A specialized medical service that’s been growing during the last 15 years bucks a trend toward managed care, and allows physicians to spend more time with patients.
Concierge medicine, also called retainer-based medicine, is a blip on the radar when compared to how most medicine is practiced. National health care statistics estimate that a small percentage of Americans participate in these specialized – critics say expensive and exclusive – practices.
Either way, there’s no denying that the concierge practices are popping up more and more. Offices in Sandy Springs and Buckhead pull in hundreds of patients from around the area.
For the doctors, a common theme emerges as to why they’ve decided to go this route: They’ve seen the thousands of patients that are managed by general physicians to make many private practices and hospitals profitable, and they don’t like it much.
Dr. Edward Espinosa, who used to work for Piedmont Hospital in Atlanta, said internists in a traditional practice must maintain a patient load of 4,000 to 5,000 people to turn a profit. Espinosa’s practice, near Roswell and West Wieuca roads, opened in 2008. He has about 100 patients.
“I know my limits. I didn’t see it working for my quality of life and, indirectly, my patients,” he said about operating a traditional practice. “I took a leap. You’ve got to have some guts to do that, but I knew what I wanted.”
Espinosa’s concierge medicine charges an annual fee that is typical of similar practices: $1,500 a year. The practice accepts most major insurance plans.
For the annual fee, patients receive a cell phone line to the doctor, an ability to schedule appointments with little waiting time and the knowledge that their doctor is managing fewer patients.
Ken Thorpe, professor of health policy at Emory University, said concierge medicine is a growing a niche. “It will never be big, but I think these practices will continue to grow,” he said.
Dr. Gladstone Sellers, who sees patients at 755 Mount Vernon Highway, charges a retainer fee of $3,000 per couple.
The physician, who has practiced medicine for 27 years, said that the modern healthcare environment doesn’t allow for the level of patient care that got him interested in medicine.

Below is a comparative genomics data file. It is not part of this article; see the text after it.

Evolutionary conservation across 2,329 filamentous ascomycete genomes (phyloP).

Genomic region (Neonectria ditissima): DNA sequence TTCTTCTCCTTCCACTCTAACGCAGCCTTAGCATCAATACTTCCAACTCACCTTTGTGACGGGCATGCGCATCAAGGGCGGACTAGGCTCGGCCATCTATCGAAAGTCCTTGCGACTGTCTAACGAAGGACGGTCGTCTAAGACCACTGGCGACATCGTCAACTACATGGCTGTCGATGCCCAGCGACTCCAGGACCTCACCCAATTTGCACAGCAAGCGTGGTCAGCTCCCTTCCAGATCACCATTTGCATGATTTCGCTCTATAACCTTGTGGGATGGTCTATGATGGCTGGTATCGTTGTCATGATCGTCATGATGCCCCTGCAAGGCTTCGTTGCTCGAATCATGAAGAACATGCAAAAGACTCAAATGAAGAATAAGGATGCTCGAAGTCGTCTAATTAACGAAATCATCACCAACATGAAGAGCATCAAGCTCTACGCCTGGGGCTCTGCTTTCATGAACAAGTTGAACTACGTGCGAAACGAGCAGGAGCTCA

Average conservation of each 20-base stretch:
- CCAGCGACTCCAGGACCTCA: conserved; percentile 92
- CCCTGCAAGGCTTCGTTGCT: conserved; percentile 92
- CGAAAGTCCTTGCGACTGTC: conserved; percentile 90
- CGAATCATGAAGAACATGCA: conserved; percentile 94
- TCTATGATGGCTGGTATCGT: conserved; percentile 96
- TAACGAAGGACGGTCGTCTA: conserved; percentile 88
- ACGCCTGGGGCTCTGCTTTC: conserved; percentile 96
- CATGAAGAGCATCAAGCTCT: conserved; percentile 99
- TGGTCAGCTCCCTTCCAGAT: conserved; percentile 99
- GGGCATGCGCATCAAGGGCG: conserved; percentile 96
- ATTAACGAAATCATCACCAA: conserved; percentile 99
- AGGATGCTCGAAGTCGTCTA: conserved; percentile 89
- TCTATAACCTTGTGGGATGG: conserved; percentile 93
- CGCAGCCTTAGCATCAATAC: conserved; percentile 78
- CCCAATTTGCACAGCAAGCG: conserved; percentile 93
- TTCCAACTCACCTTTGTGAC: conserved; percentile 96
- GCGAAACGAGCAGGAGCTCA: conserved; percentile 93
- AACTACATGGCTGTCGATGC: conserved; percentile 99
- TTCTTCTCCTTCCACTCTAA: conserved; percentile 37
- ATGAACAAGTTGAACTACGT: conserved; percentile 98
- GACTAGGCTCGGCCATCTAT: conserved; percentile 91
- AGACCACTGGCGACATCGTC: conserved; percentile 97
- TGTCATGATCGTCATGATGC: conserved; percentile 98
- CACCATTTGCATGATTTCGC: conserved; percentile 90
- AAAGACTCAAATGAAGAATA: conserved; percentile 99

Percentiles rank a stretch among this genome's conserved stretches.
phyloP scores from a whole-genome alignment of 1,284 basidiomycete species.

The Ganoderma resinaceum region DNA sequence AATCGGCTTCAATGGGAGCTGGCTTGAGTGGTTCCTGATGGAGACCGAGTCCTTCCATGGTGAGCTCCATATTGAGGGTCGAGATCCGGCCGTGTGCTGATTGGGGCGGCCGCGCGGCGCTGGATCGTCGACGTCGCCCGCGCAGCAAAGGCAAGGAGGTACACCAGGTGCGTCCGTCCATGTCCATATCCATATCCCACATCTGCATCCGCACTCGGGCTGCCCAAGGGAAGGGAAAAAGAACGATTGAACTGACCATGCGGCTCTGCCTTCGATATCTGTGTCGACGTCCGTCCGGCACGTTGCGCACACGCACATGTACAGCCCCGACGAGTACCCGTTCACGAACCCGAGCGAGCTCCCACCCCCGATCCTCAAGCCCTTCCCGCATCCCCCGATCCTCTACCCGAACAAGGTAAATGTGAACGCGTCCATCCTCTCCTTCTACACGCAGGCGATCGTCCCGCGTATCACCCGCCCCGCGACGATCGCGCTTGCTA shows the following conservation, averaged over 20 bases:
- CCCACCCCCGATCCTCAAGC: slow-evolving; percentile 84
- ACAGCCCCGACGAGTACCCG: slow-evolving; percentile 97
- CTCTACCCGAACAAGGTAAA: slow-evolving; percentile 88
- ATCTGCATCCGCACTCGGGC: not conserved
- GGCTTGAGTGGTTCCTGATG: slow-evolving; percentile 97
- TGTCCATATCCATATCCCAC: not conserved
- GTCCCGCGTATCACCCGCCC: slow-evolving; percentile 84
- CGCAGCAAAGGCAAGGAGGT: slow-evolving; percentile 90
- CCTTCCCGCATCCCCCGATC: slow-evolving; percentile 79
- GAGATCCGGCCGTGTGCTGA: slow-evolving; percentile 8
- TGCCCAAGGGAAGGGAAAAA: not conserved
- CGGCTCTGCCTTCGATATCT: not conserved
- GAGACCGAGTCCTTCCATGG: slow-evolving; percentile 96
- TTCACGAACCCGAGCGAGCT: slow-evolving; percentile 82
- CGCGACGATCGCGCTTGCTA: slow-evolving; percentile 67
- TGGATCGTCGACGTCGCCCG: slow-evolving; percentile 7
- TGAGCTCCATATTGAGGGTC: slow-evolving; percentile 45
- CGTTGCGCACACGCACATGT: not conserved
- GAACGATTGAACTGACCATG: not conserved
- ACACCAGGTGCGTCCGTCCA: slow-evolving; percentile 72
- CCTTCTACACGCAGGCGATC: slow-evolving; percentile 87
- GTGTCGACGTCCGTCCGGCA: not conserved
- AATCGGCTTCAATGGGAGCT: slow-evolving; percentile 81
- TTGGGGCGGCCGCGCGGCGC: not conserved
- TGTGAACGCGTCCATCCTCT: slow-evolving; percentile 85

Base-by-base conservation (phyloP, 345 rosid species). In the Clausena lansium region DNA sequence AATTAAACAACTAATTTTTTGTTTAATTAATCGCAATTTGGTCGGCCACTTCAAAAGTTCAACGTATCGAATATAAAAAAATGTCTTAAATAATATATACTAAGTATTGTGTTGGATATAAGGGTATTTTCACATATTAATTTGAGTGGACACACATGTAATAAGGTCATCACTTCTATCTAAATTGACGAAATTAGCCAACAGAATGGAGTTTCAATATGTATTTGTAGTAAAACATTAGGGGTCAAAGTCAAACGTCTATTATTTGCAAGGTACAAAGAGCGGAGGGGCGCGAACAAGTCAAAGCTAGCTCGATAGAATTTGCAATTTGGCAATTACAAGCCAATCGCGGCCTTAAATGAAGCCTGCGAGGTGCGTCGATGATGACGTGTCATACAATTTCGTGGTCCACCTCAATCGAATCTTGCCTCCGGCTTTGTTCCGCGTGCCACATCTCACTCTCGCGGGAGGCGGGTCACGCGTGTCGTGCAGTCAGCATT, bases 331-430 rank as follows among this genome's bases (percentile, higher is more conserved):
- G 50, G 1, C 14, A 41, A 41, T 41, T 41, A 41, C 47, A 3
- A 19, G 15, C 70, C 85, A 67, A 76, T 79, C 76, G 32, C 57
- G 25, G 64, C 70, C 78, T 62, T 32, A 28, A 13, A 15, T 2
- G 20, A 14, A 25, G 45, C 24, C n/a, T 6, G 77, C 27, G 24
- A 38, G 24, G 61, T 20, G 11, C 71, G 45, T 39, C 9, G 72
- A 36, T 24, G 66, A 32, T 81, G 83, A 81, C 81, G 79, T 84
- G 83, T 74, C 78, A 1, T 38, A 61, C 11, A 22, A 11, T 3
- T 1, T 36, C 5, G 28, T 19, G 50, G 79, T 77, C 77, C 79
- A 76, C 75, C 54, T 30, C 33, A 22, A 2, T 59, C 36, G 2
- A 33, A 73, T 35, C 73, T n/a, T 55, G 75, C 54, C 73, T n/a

“We saw the coming depersonalization of medicine and the constraints it would have on time with the patient. This is not how I was trained, and this is not how I envisioned the way to practice,” he said. “I didn’t see being the harried doctor seeing to one problem before heading off to the next.”
Sellers’ office resembles a typical doctor’s office. It does, however, lack a waiting room full of patients.
On a recent afternoon, he spent a few minutes on a personal phone call to a patient, also a former professor of Sellers’ from Georgia Tech. He advised his patient not to take a prescribed medication before a procedure. A personal medical assistant knows to follow up on the advice as well, Sellers said.
“It provides a level of care that’s above – they are working with someone who knows them and someone they already know,” he said.
Both Espinosa and Sellers spoke about the follow-through that concierge-based doctors are able to provide. Espinosa knows specialists at Piedmont and Northside hospitals. Sellers also maintains personal ties with the specialist he refers patients to.
Sellers said that the smaller patient load inherent in concierge-based practices means that a primary care physician can follow through on a complicated medical procedure, such as a heart bypass or an ACL tear.
“We basically intervene on your behalf. It doesn’t mean that you get to the front of the line over anyone else,” he said. “The reality is that (the normal) primary care physician doesn’t have the resources to walk a patient through.”
In the local area, a concierge-based practice has popped up for pediatrics. Dr. Marc Tanenbaum recently started his own concierge practice, a niche within a niche of medicine, say experts. Most parents feel comfortable with the care provided in a traditional way for children, Emory’s Thorpe said. Concierge doctors, as a whole, care for patients that are older than 65 and have more periodic medical needs than those who are younger.
“It’s increasingly popular with Medicare patients. That’s a population that has higher health care needs on a much more routine basis,” Thorpe said.
Espinosa said that, though many of his patients are older than 65, many are busy professionals in their 40s and 50s who don’t want to wait in a doctor’s office and do want preventive care.
“They are very interested in prevention, and they make sure they are getting their screenings,” he said.